Timing right for tough pests Frank Peairs, Colorado State University, Bugwood.org
ON THE LOOKOUT: The time is right for European Corn Borer (shown) and spider mites to be infesting crops. Scouting now can help you fine-tune your control strategy.

Timing right for tough pests

Colorado Extension specialist alerts readers to need to scout for first-generation European corn borer and spider mites

The weather and conditions are right for key pests to start moving into corn fields and Assefa Gebre-Amlak, Extension specialist, Colorado State University, is offering insight on the subject. There are two major insect pests in corn that need to be monitored, European corn borer and banks grass mites. Hot and dry conditions hitting the region are expected to advance early development and increase banks grass mite in corn, Gebre-Amlak warned in a recent release.

He pointed out that European corn borer pest alerts can be found at northernipm.colostate.edu, which contains pheromone trap counts from different locations around the state.

First-generation moths like to lay eggs in taller, early-planted fields and any non-Bt hybrids fields should be scouted soon. Some hybrids have useful resistance to the first brood of the borer, which feeds on whorls and later enters the stalk. Control from Bt corn is effective, but only for plants that have above-ground protection, those focused on rootworm control won't be much help against corn borer, Gebre-Amlak advised.

European corn borer usually goes through two generations each year. "The young larvae feed first on the leave near where they hatched. As the larvae grow, they move to the whorl or leaf sheath area and feed," he said. "When leaves emerge, the 'shot hole' feeding signs in the leaves can be seen."

Most mature larvae will bore into the stalks, feed and finish development there. Second generation borers cause ear damage, tunneling in the shank and feeding on silks, kernels and cobs. He noted that you'll see signs of infestation that include dropped ears, broken shanks, stalk breakage, sawdust-like castings on leaves and holes in the stalks.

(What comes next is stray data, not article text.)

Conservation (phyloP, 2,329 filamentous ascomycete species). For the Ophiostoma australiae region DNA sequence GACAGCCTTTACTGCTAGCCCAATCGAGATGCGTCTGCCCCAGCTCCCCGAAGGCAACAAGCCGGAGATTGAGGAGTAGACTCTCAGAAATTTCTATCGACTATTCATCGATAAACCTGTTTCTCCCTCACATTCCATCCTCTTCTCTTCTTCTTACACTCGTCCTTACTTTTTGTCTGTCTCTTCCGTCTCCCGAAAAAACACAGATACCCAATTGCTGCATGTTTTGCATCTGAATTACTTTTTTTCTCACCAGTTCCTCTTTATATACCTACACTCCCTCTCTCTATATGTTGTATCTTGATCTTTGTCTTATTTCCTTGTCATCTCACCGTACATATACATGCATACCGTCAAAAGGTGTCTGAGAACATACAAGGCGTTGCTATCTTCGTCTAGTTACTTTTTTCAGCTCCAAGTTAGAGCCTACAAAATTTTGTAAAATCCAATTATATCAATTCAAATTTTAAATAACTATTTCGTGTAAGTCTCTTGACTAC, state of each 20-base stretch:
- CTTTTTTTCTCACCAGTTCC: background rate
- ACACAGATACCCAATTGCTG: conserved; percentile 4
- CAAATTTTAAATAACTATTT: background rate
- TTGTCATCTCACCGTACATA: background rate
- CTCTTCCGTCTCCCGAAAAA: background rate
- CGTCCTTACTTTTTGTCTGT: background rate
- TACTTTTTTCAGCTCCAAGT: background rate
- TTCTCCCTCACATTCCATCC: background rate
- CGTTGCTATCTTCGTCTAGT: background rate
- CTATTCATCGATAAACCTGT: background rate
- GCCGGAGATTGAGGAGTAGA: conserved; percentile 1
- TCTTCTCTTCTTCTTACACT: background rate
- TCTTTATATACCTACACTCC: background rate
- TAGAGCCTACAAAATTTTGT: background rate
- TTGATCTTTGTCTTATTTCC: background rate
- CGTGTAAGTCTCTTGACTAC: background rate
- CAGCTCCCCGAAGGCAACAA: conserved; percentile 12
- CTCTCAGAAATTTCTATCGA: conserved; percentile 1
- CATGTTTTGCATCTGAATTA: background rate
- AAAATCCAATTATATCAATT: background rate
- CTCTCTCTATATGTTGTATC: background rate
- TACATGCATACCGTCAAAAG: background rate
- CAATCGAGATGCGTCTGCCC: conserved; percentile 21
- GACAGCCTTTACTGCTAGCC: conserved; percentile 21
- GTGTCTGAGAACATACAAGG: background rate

Tiny but effective

The banks grass mite is a tiny, greenish pest that can move into winter wheat in the fall as their summer field corn hosts dry down. They return to corn by walking short distances or by being windborne on silk threads over longer distances. In the spring, small pearly white eggs are laid which eventually give rise to pale to right green male and female adults, Gebre-Amlak said.

F.C. Schweissing, Bugwood.org

SECOND CORN PEST: The banks grass mite like hot, dry weather and can build up on the crop from the bottom up. The tiny pest can be a yield robber.

"Webbing on leaves and discoloration are often the first signs of an infestation. Initially, BGM are most abundant on the lower third of the plant and density declines as the infestation moves up in the plant," he said. "Mites damage corn and small grains by piercing plant cells with their mouthparts and sucking the plant juices."

The tiny pest builds up on the plant from the bottom up. Treat when there is visible damage in the lower third of the plant, and small colonies are present in the middle third, before hard dough stage. An alternative method for determining the need for control of Banks Grass Mite in grain corn, developed by T. Archer and E. Bynum at Texas A&M University at Lubbock, is based on total infested leaves and total percentage of leaf area damaged - wiki.bugwood.org/HPIPM

Gebra-Amlak noted that if mites build up early and hot, dry weather persists, a second insecticide application may be needed. Areas of stressed plants are often the main source of infestation for the rest of the field. All registered pesticides have failed to control mite outbreaks at one time or another. In the areas where both banks grass mite and two-spotted mite species occur, selected insecticides effective on both species.

Source: Colorado State University

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